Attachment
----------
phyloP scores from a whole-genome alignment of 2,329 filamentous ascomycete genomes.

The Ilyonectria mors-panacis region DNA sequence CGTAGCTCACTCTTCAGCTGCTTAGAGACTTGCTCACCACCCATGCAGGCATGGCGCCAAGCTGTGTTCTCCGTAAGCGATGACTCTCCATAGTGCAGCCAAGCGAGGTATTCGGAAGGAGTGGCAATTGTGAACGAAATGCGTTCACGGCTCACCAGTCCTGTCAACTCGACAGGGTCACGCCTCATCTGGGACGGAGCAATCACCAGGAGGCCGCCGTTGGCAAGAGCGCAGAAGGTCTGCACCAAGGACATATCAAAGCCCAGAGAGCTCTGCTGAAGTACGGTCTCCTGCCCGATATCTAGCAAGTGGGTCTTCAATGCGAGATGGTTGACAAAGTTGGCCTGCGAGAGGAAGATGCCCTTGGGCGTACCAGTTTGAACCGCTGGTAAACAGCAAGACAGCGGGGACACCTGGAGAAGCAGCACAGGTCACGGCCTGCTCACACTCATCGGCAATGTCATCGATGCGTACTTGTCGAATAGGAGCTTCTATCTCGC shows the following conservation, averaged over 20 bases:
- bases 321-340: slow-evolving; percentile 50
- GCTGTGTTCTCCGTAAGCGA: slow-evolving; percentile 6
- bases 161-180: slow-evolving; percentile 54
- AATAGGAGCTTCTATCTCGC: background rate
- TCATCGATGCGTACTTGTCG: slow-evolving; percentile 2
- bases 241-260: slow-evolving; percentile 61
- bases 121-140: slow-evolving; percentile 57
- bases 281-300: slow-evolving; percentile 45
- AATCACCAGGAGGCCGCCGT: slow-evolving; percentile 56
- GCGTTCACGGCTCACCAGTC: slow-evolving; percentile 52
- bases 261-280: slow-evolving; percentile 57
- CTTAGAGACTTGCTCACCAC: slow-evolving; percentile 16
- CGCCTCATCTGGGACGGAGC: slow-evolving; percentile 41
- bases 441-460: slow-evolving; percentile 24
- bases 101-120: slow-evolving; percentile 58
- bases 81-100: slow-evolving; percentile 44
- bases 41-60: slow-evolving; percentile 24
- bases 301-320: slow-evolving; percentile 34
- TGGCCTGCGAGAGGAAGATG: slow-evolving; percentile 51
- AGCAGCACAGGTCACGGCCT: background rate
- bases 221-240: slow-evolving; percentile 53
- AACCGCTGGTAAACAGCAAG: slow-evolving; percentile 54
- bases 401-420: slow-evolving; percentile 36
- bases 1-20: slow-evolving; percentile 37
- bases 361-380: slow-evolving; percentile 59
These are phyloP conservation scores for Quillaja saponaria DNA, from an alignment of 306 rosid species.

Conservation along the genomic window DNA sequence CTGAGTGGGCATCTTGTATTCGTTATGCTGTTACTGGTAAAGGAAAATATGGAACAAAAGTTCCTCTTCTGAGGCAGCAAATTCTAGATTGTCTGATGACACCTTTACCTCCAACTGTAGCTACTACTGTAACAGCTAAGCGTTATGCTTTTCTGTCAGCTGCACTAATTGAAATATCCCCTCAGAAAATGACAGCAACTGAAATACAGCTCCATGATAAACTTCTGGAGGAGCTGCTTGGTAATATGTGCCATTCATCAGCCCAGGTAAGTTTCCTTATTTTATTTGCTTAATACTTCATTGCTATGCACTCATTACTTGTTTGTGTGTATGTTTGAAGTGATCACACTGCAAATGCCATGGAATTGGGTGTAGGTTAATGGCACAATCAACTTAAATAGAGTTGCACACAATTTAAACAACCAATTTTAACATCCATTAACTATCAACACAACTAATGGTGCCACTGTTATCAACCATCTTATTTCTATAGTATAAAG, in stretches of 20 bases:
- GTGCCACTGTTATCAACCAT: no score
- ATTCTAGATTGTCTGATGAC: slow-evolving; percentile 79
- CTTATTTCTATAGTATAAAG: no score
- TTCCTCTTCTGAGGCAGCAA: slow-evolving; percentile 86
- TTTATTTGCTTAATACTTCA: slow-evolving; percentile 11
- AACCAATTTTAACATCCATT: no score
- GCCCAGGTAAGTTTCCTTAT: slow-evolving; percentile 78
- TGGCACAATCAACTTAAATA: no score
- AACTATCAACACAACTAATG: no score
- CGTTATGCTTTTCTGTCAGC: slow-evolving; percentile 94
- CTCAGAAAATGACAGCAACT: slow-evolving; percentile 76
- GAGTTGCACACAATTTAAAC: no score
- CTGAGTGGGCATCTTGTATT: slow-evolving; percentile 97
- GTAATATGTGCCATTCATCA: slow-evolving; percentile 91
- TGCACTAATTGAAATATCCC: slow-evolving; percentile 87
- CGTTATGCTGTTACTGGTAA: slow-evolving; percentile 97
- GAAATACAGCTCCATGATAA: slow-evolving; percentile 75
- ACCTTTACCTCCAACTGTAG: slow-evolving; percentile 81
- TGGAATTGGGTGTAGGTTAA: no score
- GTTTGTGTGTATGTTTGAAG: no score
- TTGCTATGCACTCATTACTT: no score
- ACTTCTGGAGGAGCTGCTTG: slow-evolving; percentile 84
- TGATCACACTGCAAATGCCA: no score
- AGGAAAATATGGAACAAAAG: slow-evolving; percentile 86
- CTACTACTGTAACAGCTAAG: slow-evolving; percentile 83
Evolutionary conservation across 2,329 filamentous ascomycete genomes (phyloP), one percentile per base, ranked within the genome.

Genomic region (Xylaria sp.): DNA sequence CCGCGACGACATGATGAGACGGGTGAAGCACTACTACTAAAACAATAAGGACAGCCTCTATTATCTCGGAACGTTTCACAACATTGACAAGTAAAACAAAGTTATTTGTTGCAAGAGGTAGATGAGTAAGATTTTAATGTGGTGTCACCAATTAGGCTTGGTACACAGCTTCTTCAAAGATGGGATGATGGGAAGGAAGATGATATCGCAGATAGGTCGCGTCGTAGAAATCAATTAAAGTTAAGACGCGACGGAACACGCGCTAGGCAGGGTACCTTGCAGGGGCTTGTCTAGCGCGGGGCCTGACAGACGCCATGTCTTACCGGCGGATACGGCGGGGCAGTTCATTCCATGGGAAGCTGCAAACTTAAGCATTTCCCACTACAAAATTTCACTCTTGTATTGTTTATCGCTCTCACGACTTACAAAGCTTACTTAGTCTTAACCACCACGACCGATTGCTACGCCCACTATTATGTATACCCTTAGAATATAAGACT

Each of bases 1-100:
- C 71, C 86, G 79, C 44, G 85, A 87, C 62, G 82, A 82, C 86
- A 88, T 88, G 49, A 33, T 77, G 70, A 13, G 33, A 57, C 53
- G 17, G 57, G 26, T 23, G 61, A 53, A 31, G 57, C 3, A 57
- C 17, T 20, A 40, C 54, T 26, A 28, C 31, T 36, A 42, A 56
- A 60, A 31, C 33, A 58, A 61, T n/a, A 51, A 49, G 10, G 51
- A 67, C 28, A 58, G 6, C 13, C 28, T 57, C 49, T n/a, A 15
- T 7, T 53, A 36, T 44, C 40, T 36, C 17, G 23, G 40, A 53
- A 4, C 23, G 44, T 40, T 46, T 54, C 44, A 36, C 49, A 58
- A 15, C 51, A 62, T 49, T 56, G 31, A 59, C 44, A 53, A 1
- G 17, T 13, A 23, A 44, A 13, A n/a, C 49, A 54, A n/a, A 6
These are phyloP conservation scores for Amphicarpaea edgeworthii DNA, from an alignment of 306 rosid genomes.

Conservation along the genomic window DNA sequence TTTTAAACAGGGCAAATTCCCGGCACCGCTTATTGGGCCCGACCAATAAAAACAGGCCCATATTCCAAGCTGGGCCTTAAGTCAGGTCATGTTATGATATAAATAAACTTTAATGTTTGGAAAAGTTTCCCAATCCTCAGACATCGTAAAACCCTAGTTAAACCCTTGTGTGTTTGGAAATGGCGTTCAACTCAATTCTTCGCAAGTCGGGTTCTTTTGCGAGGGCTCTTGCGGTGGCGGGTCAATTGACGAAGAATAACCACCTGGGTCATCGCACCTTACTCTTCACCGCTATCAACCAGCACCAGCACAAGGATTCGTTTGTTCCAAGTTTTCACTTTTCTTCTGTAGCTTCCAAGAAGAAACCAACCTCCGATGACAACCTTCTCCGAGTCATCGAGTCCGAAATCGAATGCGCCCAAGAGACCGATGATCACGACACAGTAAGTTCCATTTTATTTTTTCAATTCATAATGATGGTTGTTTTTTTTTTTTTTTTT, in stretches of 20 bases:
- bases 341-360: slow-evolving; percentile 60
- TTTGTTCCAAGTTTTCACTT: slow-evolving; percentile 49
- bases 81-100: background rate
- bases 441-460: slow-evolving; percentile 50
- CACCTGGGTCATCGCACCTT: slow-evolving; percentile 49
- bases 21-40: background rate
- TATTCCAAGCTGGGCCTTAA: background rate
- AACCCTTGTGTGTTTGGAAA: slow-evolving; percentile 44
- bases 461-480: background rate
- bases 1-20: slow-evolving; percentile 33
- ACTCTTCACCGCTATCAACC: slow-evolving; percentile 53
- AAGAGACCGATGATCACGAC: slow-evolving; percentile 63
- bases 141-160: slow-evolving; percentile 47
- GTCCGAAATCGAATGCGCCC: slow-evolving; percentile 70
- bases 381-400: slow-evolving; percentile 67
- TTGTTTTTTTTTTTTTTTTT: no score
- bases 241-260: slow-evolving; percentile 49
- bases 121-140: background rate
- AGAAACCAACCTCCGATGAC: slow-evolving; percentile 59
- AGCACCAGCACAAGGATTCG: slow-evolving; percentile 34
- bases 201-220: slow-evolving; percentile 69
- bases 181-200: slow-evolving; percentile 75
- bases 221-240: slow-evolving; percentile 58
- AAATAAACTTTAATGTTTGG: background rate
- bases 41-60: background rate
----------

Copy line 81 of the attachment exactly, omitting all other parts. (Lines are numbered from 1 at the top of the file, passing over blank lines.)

- AAGAGACCGATGATCACGAC: slow-evolving; percentile 63